It was late afternoon and I found myself wandering over to the bunkhouse. Rickie had the idea to situate it facing down the hill and it blocks the late afternoon sun. It’s very shady and the breeze blows up the hill. Low and behold, Rickie had beaten me there and was sitting on the steps enjoying the view! And some whiskey!
We had done everything we had set out to do that day on the bunkhouse. We had installed the steps so we can get in and out now without a ladder. I had cut the boards that week and Rickie brought the stringers for them. It didn’t take long to put them together.
Out next job was to cut a hole in one end wall and install the Air Conditioning/Heating unit. It always seems a little worrisome to go cutting a hole in a perfectly good wall but it went smoothly. We got the unit in and trimmed around it on the outside. We had some leftover cedar fence boards and cut them down and used them for the trim.
Then Rickie did some shovel work to uncover his water lines to the longhorns’ water tanks. They are near the electrical pole and we needed to get them uncovered so they won’t get cut installing the electric line to the bunkhouse.
The electrician had been out earlier in the week. He had rescheduled his trip out so he could go help his grandma load some cows. That’s when you know you are in Texas! And that people are still raising kids to know that family is important. He has the inside wiring done and is waiting on the plumber, who is going to dig the trench for the line to the pole. Then he’ll come back and finish up.
We had good news from the plumber. It seemed at first that we did not have enough drop to the septic tank. But the fellas kept digging and trying to get to a lower spot before the tank and we lucked out! If they had not been determined and kept at it, we would have been faced with hundreds of dollars needing to be spent on a lift station or the other option of no plumbing in the bunkhouse. Well, that option is more acceptable to men than women, I think!
And we got more good news. There are support beams under the bunkhouse and we were afraid they were in the way of where the toilet needs to go. They are near each corner so moving the toilet location was not an option. I was afraid we would have to do a back flush toilet. But again, the fellas measured under the bunkhouse and in the bunkhouse and said they could make it fit.
After much online searching, I located a tiny sink and it will be delivered tomorrow. I also ordered a dual flush toilet, a tiny 2.5 gallon point-of-use water heater, and a faucet. I am going with a bar faucet so it will be easier to get a coffee pot under there. I’ll pick all these things up next week at the home store.
The plumber should be out the first of next week. I am anxious to get this and the electrical work finished. Then my fun can start!
I bought 3 different vinyl floor tiles and put them temporarily just inside the door (we have to add a plywood subfloor before installing) so we can all walk on them and I can see which one looks like it can take a lickin’ the best. I have already decided I don’t like the color of one. All seem to be taking the dirt and caliche ok so far but it hasn’t been long. I’ve had unexpected issues with every floor I’ve ever chosen so I hope I don’t pick something I am annoyed with later.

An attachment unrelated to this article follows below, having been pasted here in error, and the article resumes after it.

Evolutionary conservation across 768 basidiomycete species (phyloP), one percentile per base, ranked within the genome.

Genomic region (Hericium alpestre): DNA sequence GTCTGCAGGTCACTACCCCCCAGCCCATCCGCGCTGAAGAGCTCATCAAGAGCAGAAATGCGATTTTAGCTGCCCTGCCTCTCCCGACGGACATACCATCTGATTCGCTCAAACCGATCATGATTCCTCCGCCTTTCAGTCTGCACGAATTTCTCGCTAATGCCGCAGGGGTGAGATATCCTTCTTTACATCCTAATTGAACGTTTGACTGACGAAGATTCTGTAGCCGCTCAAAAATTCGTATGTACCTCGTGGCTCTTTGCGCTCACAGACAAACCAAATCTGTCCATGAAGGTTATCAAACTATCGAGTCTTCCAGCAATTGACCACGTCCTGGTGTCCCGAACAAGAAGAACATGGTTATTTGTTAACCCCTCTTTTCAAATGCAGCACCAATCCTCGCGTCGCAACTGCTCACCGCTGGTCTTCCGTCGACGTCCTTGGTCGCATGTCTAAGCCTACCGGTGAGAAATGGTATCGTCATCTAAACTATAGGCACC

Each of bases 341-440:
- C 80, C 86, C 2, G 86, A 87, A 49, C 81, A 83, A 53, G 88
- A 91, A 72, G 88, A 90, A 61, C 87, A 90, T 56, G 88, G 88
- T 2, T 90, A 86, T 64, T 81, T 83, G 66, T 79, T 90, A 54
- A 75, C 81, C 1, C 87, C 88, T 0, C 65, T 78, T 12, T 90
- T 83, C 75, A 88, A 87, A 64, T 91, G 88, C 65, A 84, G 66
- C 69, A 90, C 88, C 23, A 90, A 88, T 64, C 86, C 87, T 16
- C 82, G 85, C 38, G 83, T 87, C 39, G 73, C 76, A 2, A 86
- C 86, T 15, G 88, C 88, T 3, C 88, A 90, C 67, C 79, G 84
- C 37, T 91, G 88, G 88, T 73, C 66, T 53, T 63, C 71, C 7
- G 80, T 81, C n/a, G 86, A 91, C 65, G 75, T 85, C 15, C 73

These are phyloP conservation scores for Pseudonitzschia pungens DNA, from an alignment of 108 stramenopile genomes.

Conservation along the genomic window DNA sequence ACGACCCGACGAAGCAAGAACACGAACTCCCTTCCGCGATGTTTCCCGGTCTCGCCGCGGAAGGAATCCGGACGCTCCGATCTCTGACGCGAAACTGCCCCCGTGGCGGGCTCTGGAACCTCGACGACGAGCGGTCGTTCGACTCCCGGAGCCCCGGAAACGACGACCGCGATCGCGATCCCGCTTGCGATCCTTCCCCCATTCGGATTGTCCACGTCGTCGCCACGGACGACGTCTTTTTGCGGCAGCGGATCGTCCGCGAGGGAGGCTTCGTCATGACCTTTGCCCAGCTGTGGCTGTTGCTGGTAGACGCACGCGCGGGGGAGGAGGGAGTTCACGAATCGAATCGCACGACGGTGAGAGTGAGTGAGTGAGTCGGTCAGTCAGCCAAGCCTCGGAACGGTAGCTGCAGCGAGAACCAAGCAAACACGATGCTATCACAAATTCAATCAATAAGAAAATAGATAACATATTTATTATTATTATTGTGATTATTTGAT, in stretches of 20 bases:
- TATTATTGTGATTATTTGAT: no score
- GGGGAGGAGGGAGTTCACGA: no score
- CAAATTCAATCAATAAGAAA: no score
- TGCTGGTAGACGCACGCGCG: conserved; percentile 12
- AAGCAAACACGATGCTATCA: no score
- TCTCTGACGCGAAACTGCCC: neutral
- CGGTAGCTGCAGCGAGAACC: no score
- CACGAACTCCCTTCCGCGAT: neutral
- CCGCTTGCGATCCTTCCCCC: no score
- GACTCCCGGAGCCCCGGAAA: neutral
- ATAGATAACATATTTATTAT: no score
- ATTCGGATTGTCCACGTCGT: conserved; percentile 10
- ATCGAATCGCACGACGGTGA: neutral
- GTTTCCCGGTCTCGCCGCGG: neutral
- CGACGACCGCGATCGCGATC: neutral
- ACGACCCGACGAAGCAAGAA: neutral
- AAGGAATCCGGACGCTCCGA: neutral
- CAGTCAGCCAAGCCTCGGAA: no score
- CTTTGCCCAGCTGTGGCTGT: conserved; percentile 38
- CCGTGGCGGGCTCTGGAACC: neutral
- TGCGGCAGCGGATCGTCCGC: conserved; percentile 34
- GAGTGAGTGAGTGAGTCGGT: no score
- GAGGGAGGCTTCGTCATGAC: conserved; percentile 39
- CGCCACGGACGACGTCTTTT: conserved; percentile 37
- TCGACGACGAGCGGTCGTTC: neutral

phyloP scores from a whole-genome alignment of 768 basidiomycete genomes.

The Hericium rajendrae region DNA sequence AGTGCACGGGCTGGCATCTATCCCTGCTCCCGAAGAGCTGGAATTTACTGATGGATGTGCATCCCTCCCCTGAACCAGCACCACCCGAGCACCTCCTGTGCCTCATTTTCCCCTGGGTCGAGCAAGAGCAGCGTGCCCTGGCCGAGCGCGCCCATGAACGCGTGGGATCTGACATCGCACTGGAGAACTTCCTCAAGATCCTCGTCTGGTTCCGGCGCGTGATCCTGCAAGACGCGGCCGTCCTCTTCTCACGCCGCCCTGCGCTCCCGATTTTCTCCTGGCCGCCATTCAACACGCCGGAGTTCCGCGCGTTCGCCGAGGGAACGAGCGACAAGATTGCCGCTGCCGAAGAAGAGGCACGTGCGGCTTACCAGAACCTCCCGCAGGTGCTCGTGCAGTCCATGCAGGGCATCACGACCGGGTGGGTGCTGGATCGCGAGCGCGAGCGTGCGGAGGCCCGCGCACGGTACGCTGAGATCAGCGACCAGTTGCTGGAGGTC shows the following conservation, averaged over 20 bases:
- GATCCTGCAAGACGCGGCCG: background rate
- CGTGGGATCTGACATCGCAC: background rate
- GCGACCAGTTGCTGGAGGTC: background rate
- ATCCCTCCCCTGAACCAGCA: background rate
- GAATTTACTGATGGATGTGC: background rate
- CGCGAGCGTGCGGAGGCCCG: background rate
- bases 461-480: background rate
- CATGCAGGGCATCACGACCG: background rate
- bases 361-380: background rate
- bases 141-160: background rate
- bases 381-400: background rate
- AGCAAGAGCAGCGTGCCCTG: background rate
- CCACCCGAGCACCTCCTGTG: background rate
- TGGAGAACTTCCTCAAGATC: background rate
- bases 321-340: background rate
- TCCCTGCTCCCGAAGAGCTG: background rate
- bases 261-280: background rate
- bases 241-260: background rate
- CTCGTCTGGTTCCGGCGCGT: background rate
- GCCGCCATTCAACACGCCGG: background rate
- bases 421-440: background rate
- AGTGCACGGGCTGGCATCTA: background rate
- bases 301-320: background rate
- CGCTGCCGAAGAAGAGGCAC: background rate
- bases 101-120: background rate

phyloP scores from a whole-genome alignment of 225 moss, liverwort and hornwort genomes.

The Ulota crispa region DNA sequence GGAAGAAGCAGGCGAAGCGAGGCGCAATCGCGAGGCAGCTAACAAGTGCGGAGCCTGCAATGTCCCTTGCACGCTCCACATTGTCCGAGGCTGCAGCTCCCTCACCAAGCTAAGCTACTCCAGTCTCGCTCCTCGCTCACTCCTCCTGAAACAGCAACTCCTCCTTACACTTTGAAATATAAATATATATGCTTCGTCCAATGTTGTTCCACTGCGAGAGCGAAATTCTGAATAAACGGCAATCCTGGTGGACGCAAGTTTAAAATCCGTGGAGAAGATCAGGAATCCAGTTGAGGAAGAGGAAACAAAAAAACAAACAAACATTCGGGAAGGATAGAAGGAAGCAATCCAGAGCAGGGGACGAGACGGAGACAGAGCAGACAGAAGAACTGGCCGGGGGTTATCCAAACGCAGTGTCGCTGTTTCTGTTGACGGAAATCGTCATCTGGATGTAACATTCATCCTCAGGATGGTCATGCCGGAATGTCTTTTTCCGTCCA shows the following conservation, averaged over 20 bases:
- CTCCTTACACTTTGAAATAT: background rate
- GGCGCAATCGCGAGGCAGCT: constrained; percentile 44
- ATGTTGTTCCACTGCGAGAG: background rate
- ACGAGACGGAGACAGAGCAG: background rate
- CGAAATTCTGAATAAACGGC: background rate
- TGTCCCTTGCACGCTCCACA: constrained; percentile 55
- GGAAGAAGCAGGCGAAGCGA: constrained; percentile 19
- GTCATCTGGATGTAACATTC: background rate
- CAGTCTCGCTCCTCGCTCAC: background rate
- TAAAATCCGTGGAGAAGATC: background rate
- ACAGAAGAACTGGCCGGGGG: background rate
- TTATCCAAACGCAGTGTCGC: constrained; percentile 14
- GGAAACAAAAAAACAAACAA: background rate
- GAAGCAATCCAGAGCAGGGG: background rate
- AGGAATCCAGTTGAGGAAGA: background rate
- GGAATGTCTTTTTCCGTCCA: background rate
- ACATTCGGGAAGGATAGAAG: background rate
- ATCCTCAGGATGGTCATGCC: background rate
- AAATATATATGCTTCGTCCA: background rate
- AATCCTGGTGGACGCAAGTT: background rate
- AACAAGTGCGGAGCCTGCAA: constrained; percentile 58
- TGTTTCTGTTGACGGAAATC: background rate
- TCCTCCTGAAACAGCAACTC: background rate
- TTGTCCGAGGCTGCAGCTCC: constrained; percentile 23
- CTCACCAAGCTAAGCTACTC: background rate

It was a week of good luck all around. I had a flat tire in the yard Sunday after unloading some building supplies I brought back from Kerrville. Rickie had already gone back to work so I was on my own. I sure was glad I had it here and not out on the interstate! I have changed a flat on a pickup several times and I believe I could do it again if I had no other options. But I called a place in town and a couple of nice fellas came out and changed it. They took it back to fix it and I went in later and they put it back on.
I feel very lucky to be in a place with such people as all these that helped me out this week. I come from a family of people that worked as contractors and mechanics. There are no better people to help you out. The small independent contractors get the job done and they always seem to remember that people come first. The plumbers got here before the auto fellas and when they saw the flat tire they offered to change it. The auto shop men offered to bring the tire back once it was fixed. The electrician said he was only going to charge me the hours he estimated it would take even though it is going to take a little longer. (And I redesigned the whole layout on him after we first talked, but we won’t go into that.)
Meanwhile, back on the bunkhouse steps after our work day Saturday, Rickie is sipping his whiskey and I am drinking a Corona. The doves are settling in the trees and the shadows are growing long. The cardinals and finches are eating the last of the birdseed by the water tank in the yard and a doe is huffing at us from outside the fence. The new wood on the steps and in the bunkhouse is giving off that sawdust smell I have known and loved since childhood. That smell that makes my grandfather, my dad*, and my uncles come to the surface on the river of my thoughts. Sometimes I think that smell is the main reason I like to work with wood. Like an addict, I keep looking for projects so I can get my fix. The sawdust smell mingles with all the other smells; the caliche, the cedar, the smells of the land.
"Shades of night are falling, as the wind begins to sigh, and the world’s silhouetted against the sky………"
(*My dad was a plumber, not a carpenter like my grandfather and uncles. But I still associate this smell with him. It is the smell of the job site, the new home construction, where he did a lot of work.)